(e)(10) (Safeguards); (e)(11) (Routine use publication); and (i) 
(Criminal penalties).
    This rule also exempts records in the General Investigations 
Records System from subsections (c)(3) (Accounting of Certain 
Disclosures) and (d) (Access to Records) to the extent that records 
consist of investigatory material compiled for law enforcement 
purposes, other than material within the scope of subsection (j)(2) of 
the Privacy Act, or are properly classified in accordance with 5 U.S.C. 
552a(b)(1). Properly classified material in the System is additionally 
exempt under this rule from subsections (e)(4)(G) through (I) (Agency 
Requirements) and (f) (Agency Rules) of the Privacy Act.
    Additionally, this rule exempts those portions of records in the 
Personnel Security Records System (DOT/OST 035) that would reveal the 
identity of a source who furnished information to the Government under 
an express or, prior to September 27, 1975, an implied promise of 
confidentiality, from the following subsections of the Privacy Act:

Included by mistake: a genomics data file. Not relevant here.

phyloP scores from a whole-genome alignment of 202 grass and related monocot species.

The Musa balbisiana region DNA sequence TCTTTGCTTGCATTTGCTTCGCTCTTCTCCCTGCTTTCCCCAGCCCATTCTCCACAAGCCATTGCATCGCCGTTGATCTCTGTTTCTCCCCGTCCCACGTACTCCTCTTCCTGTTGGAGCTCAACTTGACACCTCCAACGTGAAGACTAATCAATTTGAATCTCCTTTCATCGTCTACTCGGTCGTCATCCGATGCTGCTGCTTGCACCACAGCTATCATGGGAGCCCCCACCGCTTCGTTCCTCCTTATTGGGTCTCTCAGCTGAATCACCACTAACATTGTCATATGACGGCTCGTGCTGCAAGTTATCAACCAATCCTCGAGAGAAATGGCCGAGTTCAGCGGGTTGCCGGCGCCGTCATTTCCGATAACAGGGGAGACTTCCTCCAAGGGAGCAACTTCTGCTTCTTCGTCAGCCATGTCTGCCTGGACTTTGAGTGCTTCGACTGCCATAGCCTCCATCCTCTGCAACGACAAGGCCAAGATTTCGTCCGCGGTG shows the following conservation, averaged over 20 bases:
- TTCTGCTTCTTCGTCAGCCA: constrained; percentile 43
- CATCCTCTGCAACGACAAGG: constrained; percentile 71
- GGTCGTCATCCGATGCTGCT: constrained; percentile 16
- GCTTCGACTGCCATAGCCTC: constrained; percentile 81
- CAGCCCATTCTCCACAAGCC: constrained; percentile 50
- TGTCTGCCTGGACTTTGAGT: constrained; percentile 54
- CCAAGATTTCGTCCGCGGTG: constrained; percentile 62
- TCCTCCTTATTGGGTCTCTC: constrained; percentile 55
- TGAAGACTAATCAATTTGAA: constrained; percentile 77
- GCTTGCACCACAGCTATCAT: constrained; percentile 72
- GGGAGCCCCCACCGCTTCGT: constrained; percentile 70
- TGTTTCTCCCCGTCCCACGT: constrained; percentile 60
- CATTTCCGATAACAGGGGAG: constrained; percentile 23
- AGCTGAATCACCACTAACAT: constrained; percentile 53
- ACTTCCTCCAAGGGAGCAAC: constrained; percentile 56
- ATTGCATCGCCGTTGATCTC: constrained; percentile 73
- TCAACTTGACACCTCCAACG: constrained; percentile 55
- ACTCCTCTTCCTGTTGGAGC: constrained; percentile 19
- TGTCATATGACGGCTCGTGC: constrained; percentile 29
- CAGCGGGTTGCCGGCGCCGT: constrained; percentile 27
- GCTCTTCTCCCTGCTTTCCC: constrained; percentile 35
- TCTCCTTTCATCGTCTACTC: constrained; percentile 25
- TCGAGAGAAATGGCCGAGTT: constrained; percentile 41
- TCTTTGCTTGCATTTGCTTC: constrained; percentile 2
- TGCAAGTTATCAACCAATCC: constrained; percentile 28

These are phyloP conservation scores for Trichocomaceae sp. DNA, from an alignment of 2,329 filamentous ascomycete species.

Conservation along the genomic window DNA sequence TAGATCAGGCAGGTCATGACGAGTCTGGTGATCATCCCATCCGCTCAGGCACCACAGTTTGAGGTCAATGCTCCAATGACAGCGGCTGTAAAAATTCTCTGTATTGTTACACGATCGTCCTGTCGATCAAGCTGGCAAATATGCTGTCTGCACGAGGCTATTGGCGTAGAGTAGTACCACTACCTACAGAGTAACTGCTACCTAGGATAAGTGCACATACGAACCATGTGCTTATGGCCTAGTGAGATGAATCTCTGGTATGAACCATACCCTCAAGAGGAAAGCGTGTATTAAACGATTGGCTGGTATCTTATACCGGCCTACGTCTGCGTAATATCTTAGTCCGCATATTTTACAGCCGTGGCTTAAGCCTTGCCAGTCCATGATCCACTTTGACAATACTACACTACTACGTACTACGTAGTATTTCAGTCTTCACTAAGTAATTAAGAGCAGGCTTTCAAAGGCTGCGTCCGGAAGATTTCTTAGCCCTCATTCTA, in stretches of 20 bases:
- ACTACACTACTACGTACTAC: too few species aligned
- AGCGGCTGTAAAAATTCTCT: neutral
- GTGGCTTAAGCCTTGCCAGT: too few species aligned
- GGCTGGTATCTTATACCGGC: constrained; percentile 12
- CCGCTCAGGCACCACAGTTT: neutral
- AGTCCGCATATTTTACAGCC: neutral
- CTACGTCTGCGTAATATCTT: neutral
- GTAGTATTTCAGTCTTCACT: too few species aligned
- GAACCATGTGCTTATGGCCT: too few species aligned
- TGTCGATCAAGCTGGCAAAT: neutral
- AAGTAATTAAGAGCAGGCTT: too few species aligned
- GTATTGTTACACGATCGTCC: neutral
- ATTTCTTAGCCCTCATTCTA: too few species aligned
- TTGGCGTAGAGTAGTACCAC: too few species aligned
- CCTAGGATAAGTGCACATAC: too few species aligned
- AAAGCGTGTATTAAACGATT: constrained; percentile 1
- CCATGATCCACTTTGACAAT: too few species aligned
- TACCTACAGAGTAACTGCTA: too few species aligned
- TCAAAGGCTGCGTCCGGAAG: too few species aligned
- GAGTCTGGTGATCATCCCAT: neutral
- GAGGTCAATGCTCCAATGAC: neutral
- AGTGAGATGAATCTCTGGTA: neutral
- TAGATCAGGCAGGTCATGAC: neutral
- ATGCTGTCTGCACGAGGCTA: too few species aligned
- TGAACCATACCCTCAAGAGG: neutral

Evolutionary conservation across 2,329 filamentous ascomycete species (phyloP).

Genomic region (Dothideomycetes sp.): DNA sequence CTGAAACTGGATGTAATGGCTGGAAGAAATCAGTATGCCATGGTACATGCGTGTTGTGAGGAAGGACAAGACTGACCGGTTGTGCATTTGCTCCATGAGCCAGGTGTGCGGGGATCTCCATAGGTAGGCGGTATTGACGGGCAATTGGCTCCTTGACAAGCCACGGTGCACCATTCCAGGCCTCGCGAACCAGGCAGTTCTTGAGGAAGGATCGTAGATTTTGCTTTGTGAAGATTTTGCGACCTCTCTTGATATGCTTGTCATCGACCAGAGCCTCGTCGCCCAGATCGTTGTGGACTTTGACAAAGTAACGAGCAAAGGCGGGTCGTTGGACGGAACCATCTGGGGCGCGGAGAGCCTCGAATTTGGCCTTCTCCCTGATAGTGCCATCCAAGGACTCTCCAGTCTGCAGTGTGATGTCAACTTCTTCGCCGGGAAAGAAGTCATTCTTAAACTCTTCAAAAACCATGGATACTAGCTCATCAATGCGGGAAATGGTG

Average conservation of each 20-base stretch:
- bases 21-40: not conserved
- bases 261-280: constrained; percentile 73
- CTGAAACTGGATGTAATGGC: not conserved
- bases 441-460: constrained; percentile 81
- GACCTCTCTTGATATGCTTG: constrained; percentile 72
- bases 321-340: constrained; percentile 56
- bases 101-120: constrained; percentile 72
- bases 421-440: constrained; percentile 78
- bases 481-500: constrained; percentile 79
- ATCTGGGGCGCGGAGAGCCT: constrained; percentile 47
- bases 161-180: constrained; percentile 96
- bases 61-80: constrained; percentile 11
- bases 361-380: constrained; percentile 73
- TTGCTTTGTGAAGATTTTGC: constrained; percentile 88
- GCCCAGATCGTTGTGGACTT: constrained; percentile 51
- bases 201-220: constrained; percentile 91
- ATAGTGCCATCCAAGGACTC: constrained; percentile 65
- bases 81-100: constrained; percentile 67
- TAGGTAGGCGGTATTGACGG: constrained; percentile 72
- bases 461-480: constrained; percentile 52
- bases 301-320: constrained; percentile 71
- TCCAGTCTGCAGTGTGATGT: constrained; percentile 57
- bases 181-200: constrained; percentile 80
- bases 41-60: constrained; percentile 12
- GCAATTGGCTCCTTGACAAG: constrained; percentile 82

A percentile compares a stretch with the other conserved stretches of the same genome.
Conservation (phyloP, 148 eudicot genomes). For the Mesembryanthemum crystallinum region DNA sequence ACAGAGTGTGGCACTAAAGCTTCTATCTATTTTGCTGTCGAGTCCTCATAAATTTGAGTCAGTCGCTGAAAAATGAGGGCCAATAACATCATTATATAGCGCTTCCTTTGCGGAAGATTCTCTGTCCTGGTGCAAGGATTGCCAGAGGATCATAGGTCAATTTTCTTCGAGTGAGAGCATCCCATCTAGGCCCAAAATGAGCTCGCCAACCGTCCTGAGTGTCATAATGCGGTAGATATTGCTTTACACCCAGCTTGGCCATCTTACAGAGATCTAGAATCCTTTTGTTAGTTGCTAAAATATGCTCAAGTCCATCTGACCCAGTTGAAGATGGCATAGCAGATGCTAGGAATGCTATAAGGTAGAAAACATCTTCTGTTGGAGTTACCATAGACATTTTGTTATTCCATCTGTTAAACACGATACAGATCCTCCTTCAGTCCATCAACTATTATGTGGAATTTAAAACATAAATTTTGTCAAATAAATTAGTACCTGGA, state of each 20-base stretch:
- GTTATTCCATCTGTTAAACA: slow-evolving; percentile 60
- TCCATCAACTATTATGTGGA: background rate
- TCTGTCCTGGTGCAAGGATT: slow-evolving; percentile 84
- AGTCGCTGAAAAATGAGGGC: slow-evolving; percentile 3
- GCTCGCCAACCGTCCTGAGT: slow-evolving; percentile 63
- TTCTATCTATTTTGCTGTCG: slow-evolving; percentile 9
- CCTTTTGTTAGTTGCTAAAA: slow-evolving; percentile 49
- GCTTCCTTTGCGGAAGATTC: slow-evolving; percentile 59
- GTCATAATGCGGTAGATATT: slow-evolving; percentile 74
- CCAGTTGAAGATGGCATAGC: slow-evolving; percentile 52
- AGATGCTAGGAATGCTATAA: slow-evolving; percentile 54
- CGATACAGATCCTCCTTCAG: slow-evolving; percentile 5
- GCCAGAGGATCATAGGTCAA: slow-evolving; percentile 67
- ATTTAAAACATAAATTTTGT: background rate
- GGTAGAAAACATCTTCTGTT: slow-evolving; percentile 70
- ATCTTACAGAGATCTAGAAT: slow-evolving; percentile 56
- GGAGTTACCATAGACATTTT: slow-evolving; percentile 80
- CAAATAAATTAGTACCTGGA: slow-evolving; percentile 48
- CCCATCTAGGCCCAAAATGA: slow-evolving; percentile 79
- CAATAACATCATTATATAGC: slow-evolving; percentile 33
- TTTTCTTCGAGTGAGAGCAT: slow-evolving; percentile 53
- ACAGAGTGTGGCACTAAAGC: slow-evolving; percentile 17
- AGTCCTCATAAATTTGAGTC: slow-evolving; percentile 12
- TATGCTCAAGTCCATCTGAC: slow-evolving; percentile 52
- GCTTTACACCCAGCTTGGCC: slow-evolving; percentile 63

(c)(3) (Accounting of Certain Disclosures), (d) (Access to Records), 
(e)(4)(G) through (I) (Agency Requirements), and (f) (Agency Rules). We 
also correct an error by replacing an incorrect reference to the 
identification number of this System, DOT/OST 016, with the correct 
identification number of DOT/OST 035.
    These exemptions were initially adopted as part of the 
establishment of 49 CFR part 10, published at 40 FR 45729, effective 
September 29, 1975, and amended by 40 FR 57361 on November 26, 1975. 
Since that time, DOT has claimed these exemptions in its published 
SORNs for both of these Systems. On January 30, 1980, DOT republished 
the Appendix at 45 FR 8993, and summarized the changes as making minor 
amendments reflecting organizational changes within DOT, adding three